It's fast approaching fall and you know what that means, don't you, parents? Yep, that's right -- ragweed pollen and outdoor mold spore counts are rising rapidly too, at least in most areas of the U.S. And that means nasal allergy symptoms may be increasing as well:
- Runny nose
- Stuffy nose
- Itchy nose
- Post-nasal drip
The traditional treatment for nasal allergies, in both adults and children, has been oral medication, in the form of an antihistamine. Early antihistamines were effective, but made you drowsy, so they weren't always safe for kids to take. Newer antihistamines such as Claritin, Zyrtec and Allegra are generally safer and just as effective at relieving nasal allergy symptoms. And all 3 come in liquid forms, to make them easier for younger kids to take.
But antihistamines don't work well for all kids (or adults). And when your child's symptoms aren't being adequately controlled, he/she will be miserable. Symptoms can also interfere with your child's play or school. In addition, most kids who have allergies also have asthma. And out of control allergy symptoms can make asthma symptoms worse too. So, it's important to find an allergy treatment that works for your kid.
Luckily, these days, there are many options for nasal allergy treatment! If oral antihistamines aren't doing it for your child, talk to your doctor about the possibility of switching to one of these:
- Nasal steroid spray. Nasal steroids go right to the root of the problem -- literally. They act on the inflammation in the nasal membranes directly and very little of the medicine gets into the rest of the body, so that limits possible side effects. Examples are Nasonex, Flonase, Rhinocort Aqua, Veramyst (also good for eye allergies), Nasacort AQ and Omnaris.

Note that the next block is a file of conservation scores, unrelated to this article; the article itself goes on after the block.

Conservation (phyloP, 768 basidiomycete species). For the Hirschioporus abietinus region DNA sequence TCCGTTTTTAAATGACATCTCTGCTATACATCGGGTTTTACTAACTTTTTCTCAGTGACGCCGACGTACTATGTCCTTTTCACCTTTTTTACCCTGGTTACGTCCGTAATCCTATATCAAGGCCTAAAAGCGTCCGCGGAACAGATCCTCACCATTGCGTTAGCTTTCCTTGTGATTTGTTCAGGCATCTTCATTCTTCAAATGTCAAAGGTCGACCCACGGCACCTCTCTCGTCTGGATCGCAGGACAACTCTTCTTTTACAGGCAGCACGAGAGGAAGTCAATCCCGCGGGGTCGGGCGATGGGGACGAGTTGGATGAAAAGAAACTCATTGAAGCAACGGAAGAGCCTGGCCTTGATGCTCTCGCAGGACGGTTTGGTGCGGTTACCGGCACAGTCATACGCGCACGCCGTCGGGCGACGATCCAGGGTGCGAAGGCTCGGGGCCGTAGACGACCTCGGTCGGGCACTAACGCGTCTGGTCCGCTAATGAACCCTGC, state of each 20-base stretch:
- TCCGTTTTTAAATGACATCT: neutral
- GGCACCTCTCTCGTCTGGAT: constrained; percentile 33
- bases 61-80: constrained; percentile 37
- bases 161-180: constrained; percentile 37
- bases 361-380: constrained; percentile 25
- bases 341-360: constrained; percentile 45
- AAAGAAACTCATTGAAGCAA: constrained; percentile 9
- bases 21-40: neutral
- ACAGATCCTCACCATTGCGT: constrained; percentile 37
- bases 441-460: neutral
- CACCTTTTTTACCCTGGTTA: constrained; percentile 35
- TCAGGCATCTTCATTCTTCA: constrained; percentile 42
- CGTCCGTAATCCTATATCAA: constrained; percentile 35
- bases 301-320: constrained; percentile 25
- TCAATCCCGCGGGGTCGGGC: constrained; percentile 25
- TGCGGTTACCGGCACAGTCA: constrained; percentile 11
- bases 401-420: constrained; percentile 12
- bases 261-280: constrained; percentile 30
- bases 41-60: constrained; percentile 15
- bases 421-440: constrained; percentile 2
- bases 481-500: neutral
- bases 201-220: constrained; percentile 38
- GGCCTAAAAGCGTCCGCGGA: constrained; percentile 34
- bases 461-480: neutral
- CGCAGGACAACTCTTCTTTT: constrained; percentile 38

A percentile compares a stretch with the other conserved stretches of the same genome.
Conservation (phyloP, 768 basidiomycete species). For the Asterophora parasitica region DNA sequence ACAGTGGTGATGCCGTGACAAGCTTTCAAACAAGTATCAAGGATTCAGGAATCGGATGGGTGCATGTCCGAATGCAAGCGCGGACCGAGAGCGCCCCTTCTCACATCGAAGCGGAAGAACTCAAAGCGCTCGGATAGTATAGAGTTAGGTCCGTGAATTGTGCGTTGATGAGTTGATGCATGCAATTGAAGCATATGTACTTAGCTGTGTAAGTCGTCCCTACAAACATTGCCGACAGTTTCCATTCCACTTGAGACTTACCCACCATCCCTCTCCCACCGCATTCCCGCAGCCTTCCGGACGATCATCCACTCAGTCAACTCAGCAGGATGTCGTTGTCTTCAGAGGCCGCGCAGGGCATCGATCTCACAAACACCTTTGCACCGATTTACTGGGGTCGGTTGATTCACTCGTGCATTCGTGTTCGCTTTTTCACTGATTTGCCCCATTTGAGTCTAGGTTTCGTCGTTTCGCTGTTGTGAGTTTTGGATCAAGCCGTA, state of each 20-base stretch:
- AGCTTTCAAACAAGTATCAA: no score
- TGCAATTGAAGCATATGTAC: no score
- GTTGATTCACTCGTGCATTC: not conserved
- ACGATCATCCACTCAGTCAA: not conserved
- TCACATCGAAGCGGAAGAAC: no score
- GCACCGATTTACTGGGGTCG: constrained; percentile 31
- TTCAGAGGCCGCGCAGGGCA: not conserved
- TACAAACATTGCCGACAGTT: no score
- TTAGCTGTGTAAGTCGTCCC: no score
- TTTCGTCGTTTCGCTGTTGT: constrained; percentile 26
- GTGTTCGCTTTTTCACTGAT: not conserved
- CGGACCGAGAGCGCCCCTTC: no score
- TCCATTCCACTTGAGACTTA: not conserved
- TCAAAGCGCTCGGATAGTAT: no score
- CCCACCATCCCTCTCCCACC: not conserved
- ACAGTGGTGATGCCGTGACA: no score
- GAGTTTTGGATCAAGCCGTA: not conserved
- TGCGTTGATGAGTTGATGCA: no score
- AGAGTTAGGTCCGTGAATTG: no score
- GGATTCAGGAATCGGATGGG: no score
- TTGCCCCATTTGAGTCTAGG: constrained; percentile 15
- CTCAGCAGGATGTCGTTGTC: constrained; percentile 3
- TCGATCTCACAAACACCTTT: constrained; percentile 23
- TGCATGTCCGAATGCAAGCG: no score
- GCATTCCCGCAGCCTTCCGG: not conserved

- Antihistamine nasal sprays. Another possible choice is an antihistamine that acts directly on the nasal membranes. These medications take effect more quickly than the oral antihistamines, and again, can have less side effects. Examples include: Astelin and Patanase.
Leukotriene modifiers. This type of medicine acts to block a type of cell in the immune system known to be part of the allergic response, called a leukotriene. This can help control both nasal allergy and asthma symptoms. Singulair is currently the only leukotriene blocker approved to treat allergies. Accolate and Zyflow are two other leukotriene modifiers, but they are used only to treat asthma, rather than allergies and asthma, like Singulair.
Xyzal. Xyzal was developed as a modification of the active ingredient in Zyrtec. The aim was to both increase effectiveness and decrease side effects. Xyzal is an oral medication.
Remember, it's your job as a parent to do all you can to keep your child healthy. So if he or she is suffering from allergy symptoms that aren't being relieved by current treatment, be sure to talk to your pediatrician about modifying the treatment plan to better control allergy symptoms this fall. Your child will thank you for it.
Published On: September 06, 2008